You can achieve an excellent starter using just white flour and water.

How to fix an immature starter

If your starter is not fully ripe, store it in a warm place and refresh it when it reaches its peak rise. Repeat 3-4 times over 2-3 days.

If there is no improvement, see my sourdough starter troubleshooting guide.

#2 You Are Not Baking Your Bread For Long Enough

One of the most popular solutions I’ve heard to fix gummy sourdough is turning the oven off and leaving the bread inside to cool.

But it’s not the perfect solution!

This method has some merits but can be detrimental in many cases.

When bread cools in the oven, high pressure and a lack of cool air flowing around it prevent moisture from escaping.

The result is gummier bread!

The most common way to fix gummy bread is to bake your bread for longer.

If you notice midway through your baking duration that your crust is already well-coloured, drop your baking temperature around 20 degrees.

How to tell when bread has finished baking

To check crusty bread is baked thoroughly, remove it from the oven and tap the base. If it sounds hollow, it’s ready. If not, return it to the range.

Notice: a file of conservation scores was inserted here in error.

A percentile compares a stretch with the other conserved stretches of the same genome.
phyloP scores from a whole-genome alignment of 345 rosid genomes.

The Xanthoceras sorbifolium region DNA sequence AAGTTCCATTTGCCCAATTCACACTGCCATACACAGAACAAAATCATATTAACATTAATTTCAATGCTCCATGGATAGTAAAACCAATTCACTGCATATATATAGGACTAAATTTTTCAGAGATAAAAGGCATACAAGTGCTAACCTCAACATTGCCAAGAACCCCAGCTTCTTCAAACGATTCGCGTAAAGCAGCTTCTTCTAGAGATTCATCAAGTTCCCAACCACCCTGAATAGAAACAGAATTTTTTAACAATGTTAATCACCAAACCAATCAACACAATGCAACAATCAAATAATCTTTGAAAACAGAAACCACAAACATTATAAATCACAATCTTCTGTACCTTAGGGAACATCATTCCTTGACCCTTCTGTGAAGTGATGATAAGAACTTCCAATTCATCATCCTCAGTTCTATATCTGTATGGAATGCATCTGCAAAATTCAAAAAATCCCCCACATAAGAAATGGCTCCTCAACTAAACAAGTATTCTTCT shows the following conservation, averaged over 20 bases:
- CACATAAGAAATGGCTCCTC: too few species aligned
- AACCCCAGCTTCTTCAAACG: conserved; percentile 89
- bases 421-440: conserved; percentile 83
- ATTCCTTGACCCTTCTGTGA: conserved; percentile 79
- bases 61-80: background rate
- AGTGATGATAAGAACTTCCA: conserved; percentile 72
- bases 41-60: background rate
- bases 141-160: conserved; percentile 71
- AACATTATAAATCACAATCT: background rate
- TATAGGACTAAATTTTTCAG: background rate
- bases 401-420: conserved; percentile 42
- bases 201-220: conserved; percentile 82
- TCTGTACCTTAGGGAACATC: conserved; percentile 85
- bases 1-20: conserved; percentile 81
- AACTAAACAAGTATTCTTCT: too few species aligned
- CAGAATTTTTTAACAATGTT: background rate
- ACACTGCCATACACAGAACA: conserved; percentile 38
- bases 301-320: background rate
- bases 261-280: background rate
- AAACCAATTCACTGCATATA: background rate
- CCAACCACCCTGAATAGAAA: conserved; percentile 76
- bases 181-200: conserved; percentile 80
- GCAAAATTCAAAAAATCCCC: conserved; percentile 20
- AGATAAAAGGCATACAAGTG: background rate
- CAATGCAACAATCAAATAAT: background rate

Use a temperature probe to find the loaves’ core temperature more accurately.

Look for a reading between 90-100C (190-210F) for most sourdough bread styles. The lower the temperature, the more moisture remains.

#3 The Dough Was Over-Hydrated

A “wet dough” is superior in many sourdough baking circles. 

Water is essential to hydrate the gluten strands. It allows them to unwind and take on elastic and extensibility properties.

However, adding lots of water to your dough isn’t always best. Unnecessary water gets in the way of the gluten strands. It leads to a weak dough structure that struggles to retain gas effectively.